On Leadership
Video | PostLeadership | FedCoach | | Books | About |
Exploring Leadership in the News with Steven Pearlstein and Raju Narisetti

Roger Martin
Dean/Scholar

Roger Martin

Roger Martin is Dean of the Rotman School of Management at the University of Toronto and author, most recently, of The Design of Business. His website is www.rogerlmartin.com

Idea Creation, Not Message Broadcast

I divide meetings into two big buckets: broadcast and generative. I largely refuse to hold or attend broadcast meetings and try to have all meetings with which I am associated be generative.

A broadcast meeting is one in which people are brought into the same room at the same time - i.e. synchronously - for a message (or messages) to be broadcast to them. Sadly, I think of Principals and Deans meetings at my own University as being reasonably apt examples of this. First there is broadcast and then we go around the room and anyone who wants to respond to the broadcast with a little broadcast of their own does so and those who made the initial broadcast collect up the feedback and hopefully do something useful with it. The key is that there isn't a planned and organized way for the individuals hearing the broadcast to talk to each other to build something new in the meeting.

That would make it a generative meeting - a meeting designed for the participants to generate through the dialogue something that didn't exist before the meeting and wouldn't come into existence except through the dialogue. Generative meetings have always been extremely valuable because, in a sense, they generate new intellectual property that comes about because of the real-time interplay between the minds of intelligent people.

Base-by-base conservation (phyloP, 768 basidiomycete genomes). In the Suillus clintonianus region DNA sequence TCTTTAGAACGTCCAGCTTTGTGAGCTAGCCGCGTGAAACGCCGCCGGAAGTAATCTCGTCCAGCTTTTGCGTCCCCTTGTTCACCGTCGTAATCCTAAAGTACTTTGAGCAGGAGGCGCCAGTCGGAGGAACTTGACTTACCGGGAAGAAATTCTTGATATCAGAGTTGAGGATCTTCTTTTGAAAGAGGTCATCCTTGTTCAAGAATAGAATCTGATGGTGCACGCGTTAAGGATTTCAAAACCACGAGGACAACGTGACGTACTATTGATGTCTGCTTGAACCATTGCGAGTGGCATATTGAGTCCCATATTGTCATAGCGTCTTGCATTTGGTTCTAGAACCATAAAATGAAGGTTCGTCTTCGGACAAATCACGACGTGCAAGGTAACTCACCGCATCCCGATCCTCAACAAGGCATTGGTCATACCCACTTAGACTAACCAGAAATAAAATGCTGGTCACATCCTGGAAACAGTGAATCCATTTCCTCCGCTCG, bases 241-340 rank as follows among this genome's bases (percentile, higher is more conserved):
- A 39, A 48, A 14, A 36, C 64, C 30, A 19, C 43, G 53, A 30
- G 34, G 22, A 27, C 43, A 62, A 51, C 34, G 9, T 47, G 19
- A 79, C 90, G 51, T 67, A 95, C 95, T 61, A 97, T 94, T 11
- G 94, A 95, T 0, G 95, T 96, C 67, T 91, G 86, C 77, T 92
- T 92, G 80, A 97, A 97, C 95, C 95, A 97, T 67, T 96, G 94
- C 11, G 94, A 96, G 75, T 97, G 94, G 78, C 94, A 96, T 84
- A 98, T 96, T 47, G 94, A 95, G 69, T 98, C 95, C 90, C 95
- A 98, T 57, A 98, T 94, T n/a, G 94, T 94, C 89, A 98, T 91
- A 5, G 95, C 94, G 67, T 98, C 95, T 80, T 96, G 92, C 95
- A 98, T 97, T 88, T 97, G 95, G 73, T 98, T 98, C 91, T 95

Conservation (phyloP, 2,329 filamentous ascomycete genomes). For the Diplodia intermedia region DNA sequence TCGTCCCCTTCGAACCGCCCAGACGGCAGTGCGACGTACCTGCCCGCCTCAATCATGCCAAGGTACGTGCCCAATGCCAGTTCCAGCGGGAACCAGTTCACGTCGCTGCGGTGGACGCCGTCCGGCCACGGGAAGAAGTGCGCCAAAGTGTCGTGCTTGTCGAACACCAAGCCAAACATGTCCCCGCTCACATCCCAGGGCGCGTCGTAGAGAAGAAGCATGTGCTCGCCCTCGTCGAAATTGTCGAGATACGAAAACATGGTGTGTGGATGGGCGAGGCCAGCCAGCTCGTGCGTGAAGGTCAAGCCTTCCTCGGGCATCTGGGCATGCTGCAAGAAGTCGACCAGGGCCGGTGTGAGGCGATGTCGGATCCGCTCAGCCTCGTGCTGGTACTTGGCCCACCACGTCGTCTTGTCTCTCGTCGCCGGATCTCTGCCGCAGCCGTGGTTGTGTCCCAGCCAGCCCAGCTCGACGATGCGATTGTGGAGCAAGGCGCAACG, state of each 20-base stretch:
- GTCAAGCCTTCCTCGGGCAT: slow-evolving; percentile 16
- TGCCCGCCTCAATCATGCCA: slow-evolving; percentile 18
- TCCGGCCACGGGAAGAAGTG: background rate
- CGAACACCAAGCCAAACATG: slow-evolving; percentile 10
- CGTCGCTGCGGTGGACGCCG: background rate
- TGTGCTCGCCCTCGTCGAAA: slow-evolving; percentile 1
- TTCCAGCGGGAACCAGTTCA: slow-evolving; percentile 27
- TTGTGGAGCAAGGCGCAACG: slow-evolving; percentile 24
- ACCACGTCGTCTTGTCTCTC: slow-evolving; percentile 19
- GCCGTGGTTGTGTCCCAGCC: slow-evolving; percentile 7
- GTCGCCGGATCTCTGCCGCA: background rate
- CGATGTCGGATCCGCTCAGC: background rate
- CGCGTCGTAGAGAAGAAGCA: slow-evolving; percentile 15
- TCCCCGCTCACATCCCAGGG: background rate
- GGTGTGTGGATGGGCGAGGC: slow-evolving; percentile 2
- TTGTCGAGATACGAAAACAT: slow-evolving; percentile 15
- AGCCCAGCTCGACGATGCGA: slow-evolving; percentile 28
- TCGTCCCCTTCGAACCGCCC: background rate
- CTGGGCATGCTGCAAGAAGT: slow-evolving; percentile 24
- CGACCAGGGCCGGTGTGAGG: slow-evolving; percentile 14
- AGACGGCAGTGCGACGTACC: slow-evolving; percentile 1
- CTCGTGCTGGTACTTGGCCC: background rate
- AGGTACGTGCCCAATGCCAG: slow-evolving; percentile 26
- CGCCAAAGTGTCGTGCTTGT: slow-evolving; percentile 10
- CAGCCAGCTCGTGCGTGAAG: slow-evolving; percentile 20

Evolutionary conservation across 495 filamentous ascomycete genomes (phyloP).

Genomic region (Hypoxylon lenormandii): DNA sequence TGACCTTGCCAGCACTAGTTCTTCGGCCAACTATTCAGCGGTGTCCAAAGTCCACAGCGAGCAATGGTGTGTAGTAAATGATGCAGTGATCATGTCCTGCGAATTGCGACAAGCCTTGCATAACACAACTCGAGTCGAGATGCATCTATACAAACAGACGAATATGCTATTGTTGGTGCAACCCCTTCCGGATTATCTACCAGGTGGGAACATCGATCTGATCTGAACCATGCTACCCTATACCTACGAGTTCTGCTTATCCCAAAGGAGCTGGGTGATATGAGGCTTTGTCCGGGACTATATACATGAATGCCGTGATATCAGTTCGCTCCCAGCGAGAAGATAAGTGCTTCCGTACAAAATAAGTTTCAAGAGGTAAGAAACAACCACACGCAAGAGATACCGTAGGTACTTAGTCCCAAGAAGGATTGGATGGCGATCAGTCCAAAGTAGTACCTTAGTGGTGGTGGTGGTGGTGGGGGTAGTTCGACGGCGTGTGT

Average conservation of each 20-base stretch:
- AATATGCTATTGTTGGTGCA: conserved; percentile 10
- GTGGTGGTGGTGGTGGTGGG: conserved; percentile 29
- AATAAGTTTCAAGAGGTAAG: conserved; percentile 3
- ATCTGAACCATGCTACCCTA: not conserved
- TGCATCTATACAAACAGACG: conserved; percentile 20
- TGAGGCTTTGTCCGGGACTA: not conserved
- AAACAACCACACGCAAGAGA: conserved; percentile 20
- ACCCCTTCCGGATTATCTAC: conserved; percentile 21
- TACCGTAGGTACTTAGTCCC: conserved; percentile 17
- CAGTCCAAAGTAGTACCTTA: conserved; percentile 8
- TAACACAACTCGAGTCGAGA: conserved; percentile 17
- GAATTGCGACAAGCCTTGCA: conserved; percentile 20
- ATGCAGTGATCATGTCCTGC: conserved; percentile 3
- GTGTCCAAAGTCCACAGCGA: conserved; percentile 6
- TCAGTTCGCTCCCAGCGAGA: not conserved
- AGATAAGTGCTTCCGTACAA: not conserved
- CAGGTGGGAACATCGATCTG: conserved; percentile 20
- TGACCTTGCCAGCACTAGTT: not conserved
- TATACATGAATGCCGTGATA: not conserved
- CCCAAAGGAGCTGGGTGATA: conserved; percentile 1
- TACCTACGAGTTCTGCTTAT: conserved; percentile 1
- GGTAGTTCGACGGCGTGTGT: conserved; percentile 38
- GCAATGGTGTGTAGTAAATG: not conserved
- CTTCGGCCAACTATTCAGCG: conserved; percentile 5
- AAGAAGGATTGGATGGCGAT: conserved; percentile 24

Broadcast meetings used to make a lot more sense than they do know. And the absolute key to the change is information technology. Not long ago, it would have been slow and kludgy to send out a paper memo to (for example) each member of Principals and Deans and wait to collect their paper responses. So getting them all in a room, and broadcasting the memo and collecting the responses in real time made some sense.

Now with ubiquitous email, that can easily been done with a broadcast email and the collection of email responses - which copy everyone easily so everyone is informed of every thought. And in a busy world, that means that a bunch of busy people don't have to show up physically in the same room at the same time (with associated travel costs) to engage synchronously when an asynchronous dialogue will accomplish the same ends.

So really, the broadcast meeting is obsolete. It has been replaced with a wholly superior technology. In the modern world, holding a broadcast meeting is largely a waste of time.

However, generative meetings have never been more important. They provide an opportunity to solve complicated problems with the application of multiple brains. But they require careful thought and planning. There has to be a generative purpose - i.e. a purpose that necessitates the combination of brainpower of meeting members to produce a solution -- and a meeting process and format that makes a generative outcome possible. The latter takes real planning and skilled leadership. Unfortunately, most meetings are still run on the tried-and-true broadcast platform and that is why the majority of people think that meetings are generally a waste of time. They don't have to be, but they generally are.

By Roger Martin

 |  October 15, 2009; 4:21 PM ET
Category:  Leadership personalities Save & Share:  Send E-mail   Facebook   Twitter   Digg   Yahoo Buzz   Del.icio.us   StumbleUpon   Technorati  
Previous: Champion of the Poor and Voiceless | Next: Everyday Servant Leaders

The comments to this entry are closed.

 
RSS Feed
Subscribe to The Post

© 2010 The Washington Post Company